Beth Seidenberg is ending a brief quiet spell this morning, fulfilling expectations that she was piecing together her own biotech venture fund — and adding a few big twists that might take you by surprise.
First, Seidenberg told me in a preview to today’s announcement, she is launching Westlake Village BioPartners with a new and very high profile partner: Sean Harper, who recently stepped down from his perch as Amgen R&D chief to take a hands-on role as a newly reborn venture capitalist. Second, she plans to play a leading role in turning Los Angeles into the next significant biotech hub to be reckoned with, and they have $320 million to help light the fire.
What’s different from her former role at Kleiner Perkins?
“A number of things,” says Seidenberg. “First and most importantly I will have more capital to deploy that’s dedicated to life sciences than I had at Kleiner Perkins. Secondly, I have a great partner with Sean, with increased capacity to do more investing.”
And the third new consideration? Los Angeles.
“We’re siting the firm in Los Angeles,” she says, “which gives us a unique opportunity to start and build companies in LA.”
To be sure, Westlake isn’t restricting itself to LA. “We’re going to do investing where the best companies and the best entrepreneurs are,” says Seidenberg. But after watching the likes of Kite and Cougar and Amgen spinoff Atara take flight in the area, it’s time to start building a real hub around the talent pool at Amgen. And a dedicated life sciences firm can play a big role in that.
“If you’re building an ecosystem,” says Seidenberg, “building big companies, thats how you create the momentum and density of companies.”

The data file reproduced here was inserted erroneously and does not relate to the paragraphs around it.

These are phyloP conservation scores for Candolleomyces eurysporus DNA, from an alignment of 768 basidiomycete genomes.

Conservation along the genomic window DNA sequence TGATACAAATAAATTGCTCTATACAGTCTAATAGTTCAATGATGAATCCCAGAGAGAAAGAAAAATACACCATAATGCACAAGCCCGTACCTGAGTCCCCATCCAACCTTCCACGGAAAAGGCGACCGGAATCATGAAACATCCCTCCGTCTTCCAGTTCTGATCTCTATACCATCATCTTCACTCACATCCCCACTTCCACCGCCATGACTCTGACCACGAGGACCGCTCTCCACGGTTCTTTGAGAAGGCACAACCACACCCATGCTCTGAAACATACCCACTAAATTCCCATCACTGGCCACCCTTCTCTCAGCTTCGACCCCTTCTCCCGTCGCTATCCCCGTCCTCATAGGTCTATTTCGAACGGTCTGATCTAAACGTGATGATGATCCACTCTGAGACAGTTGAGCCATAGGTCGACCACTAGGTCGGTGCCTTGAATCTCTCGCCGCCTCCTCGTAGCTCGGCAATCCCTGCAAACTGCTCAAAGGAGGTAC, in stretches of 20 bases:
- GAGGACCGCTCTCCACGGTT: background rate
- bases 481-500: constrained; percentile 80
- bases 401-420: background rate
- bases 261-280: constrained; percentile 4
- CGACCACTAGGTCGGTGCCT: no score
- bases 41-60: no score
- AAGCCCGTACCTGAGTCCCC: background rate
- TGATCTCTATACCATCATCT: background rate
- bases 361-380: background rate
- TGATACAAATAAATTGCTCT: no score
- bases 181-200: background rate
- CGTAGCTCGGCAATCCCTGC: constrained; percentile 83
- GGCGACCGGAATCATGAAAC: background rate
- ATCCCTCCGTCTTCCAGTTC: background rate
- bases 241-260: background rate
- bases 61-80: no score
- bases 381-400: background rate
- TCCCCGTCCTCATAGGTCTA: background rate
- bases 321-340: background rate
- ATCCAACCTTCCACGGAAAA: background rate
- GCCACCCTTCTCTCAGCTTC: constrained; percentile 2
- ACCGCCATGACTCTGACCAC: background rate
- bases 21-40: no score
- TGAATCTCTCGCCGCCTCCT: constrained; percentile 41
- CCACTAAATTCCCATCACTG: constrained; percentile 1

“I think life is all about timing and I’m really ready for something,” says Harper, who’s looking forward to opening a new chapter in his own career that will occupy the next 10 to 15 years of his life.
Harper met Seidenberg at the start of his last career chapter, when he left Mass General to join Merck. They continued to work together at Amgen.
“We’ve always worked well together,” says Harper, “always had this sense that one day we would work together again.”
And while Harper’s quick to acknowledge that he has a lot to learn about the nitty-gritty about venture investing, he’s happy that Seidenberg will be there to educate him. The science? He has that part down.
The two are also being joined by Scott Ryles, chief operating officer at Kleiner Perkins, who will be Westlake’s chief operating officer.
Talking to her group of new LPs, Seidenberg — who’s enjoyed backing some key cell therapy companies — hit hard on the notion that we’ve entered the “golden age” of biotech.
“I’ve never seen a better time for the proliferation of new technology,” she says. The investors were also attracted to an executive with a track record for helping incubate and grow companies that reached liquidity on average after about four years.
I asked Seidenberg about her biggest challenge, but she prefers to talk about opportunities right now.
“It’s more looking at it as what the opportunity is here,” she says. “The big opportunity and differentiator is really Sean and me.”
It’s not the money they have to invest, you see. At $320 million, Westlake will have a shot at investing in about 15 biotech companies — fairly standard in the field. But at a time money is pouring into biotech from all sides, there’s no shortage of cash out there for experienced teams with good science. But these are two individuals who are instantly recognizable in their community of investors, and that makes them players to reckon with from day one.
In fact, Seidenberg acknowledged that they’ve already done a couple of deals. But that news will have to wait awhile longer.
Image: Beth Seidenberg and Sean Harper. WESTLAKE VILLAGE BIOPARTNERS
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